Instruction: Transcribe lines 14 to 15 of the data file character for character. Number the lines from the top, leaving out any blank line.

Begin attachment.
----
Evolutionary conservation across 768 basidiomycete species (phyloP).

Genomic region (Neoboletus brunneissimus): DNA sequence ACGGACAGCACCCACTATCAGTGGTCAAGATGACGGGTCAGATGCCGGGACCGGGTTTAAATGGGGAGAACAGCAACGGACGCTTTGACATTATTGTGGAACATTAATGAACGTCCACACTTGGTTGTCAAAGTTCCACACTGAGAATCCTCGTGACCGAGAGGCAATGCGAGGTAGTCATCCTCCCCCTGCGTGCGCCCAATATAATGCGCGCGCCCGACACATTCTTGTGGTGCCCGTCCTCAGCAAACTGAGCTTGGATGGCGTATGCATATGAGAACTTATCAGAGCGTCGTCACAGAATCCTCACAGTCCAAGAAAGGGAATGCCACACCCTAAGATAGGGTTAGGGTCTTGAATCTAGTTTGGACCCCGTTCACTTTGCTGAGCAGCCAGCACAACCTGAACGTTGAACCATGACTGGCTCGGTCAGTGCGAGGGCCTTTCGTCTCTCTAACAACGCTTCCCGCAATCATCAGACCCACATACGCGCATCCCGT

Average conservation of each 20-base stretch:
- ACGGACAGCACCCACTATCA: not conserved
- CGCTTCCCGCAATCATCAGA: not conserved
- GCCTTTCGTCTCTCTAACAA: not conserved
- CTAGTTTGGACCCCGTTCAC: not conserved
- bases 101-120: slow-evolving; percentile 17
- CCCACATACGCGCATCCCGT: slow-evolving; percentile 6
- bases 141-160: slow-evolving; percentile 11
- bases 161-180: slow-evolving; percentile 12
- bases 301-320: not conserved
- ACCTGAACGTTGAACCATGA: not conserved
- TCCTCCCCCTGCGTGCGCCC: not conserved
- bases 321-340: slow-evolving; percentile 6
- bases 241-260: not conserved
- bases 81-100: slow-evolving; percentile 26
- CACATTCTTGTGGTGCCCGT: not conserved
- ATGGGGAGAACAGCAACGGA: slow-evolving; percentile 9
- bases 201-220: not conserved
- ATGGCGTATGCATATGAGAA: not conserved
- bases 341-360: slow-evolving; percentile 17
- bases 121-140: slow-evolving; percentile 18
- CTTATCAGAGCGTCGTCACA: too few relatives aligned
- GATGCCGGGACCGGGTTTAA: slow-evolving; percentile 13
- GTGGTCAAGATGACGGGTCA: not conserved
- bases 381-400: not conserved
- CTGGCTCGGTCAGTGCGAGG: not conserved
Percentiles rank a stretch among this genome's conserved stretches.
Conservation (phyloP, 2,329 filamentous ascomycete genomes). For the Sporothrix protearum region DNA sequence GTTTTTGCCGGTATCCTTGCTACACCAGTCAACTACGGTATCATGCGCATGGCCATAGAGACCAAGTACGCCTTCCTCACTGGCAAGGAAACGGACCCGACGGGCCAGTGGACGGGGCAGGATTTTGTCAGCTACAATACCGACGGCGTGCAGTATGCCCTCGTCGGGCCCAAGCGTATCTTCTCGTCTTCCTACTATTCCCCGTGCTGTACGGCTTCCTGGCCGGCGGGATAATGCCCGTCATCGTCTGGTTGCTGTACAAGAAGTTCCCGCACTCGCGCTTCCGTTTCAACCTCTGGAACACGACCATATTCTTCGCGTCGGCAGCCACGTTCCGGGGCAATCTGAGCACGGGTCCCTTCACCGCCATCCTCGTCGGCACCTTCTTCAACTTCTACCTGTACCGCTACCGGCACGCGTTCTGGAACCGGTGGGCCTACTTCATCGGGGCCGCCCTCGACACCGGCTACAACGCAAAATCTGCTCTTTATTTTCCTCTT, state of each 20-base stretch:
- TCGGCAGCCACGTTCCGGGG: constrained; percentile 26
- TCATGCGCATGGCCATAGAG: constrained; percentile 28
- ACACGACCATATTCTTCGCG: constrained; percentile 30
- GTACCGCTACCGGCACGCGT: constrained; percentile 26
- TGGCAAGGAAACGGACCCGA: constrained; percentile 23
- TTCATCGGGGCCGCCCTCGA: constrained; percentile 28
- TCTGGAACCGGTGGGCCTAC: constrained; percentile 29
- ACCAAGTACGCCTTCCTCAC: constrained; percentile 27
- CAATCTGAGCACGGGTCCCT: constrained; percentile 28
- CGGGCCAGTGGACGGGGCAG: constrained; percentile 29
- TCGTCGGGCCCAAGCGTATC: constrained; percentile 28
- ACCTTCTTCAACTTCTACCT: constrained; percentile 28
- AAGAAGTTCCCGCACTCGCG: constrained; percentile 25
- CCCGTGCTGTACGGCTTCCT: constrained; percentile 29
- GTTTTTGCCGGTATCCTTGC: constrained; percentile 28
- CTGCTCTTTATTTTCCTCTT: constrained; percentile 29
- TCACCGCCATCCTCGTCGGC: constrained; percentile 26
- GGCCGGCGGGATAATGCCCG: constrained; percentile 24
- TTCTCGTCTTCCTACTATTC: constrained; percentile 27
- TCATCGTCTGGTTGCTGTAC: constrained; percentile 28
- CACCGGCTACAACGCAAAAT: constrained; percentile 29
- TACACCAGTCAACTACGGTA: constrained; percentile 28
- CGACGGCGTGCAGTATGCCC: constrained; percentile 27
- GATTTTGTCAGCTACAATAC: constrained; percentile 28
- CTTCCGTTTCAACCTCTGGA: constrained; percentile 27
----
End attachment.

- TCCTCCCCCTGCGTGCGCCC: not conserved
- bases 321-340: slow-evolving; percentile 6